20 April 2022 at 13:31 UTC
Updated: 20 April 2022 at 13:33 UTC
Phishing, malware, and spam are popular techniques deployed by attackers
A new report released today reveals that UK government employees receive an average of 2,400 malicious emails per year, as cybercriminals continue to use email as their vector of choice.
The study, from Comparitech, found that the central government departments across the UK received an estimated 2.6 billion suspicious emails in total last year.
These findings were taken from Freedom of Information (FOI) requests sent to 258 public-sector and national organizations including central government departments, the National Health Service and Network Rail.
“Across just under 260 government organizations, we estimate that 764,331 government employees received a total of 2.69 billion malicious emails in 2021,” the report reads.
Comparitech notes that it defines malicious emails as containing either malware (including ransomware), phishing, or spam.
An average of 0.32 percent of the malicious emails were opened by staff in 2021, meaning 8.62 million malicious emails were at least previewed. Of those opened, less than 1% (57,736) of these malicious emails resulted in staff members clicking on suspicious links.
Comparitech noted that “some” government departments responded with additional historical data, which showed that the years 2018 to 2019 saw an average increase in malicious emails of 24.5% (or around a quarter).
From 2019 to 2020, this jumped to an increase of just over 146% – more than doubling. From 2020 to 2021, the rate slowed again to just over 16%.
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“It’s perhaps no surprise that the biggest increase coincides with the pandemic and most people working from home (and emails, therefore, being their predominant method of communication),” Comparitech noted in the study.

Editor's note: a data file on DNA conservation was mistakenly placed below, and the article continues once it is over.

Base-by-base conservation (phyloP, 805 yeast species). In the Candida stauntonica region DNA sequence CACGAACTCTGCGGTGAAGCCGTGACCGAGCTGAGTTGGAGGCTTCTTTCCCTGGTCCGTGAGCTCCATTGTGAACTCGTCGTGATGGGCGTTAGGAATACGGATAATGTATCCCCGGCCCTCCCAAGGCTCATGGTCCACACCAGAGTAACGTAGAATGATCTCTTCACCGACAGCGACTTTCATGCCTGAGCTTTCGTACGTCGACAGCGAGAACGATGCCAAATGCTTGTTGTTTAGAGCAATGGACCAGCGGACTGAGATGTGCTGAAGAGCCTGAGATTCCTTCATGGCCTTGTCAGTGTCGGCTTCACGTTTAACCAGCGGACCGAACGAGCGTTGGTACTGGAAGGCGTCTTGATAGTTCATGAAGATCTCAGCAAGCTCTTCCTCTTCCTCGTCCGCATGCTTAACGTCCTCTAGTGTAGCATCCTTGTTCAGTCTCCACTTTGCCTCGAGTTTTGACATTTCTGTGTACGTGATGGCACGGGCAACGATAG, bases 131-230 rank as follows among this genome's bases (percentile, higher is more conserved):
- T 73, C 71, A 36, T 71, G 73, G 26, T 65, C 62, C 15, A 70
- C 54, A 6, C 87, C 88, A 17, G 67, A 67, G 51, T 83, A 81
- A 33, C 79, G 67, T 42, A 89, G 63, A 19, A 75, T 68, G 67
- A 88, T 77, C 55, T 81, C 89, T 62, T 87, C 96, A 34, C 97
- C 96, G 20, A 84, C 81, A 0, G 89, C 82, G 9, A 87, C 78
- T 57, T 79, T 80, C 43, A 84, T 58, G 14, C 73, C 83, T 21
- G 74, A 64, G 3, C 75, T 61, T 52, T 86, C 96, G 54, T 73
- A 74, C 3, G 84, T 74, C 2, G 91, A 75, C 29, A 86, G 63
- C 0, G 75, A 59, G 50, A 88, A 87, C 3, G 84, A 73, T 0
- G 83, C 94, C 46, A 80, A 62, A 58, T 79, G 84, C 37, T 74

The company also noted, however, that central government departments with high volumes of malicious emails “aren’t necessarily that bigger targets for hackers or have ‘weaker’ security systems”.
“Rather, their IT systems may be doing a better job at filtering out malicious emails,” the report states.
NHS Digital had a total of 357 million malicious emails received by 3,996 employees, equating to 89,353 emails per employee.
Other critical infrastructure services such as railway provider Network Rail Limited received 223 million malicious emails received by a total of 44,356 employees, at a rate of 5,033 emails per employee, while tax department HM Revenue & Customs received 27.9 million malicious emails received by 67,267 employees, or 415 emails per employee.
Paul Bischoff, privacy advocate at Comparitech, told The Daily Swig that government employees are targeted because “they often work for critical services and systems that can’t afford to go down for long”.
“That makes some government agencies more likely to pay ransoms, especially those in healthcare where lives are on the line,” Bischoff added.
“Governments also have a lot of employees and not all of them are trained to spot phishing emails. Attackers can target a large number of employees to increase their chances of success.
He advised: “Every government employee who uses the internet for work, has a work email address, or connects to government networks should be trained to spot and handle phishing emails. Phishing is more of an operational problem than a cyber security one.”
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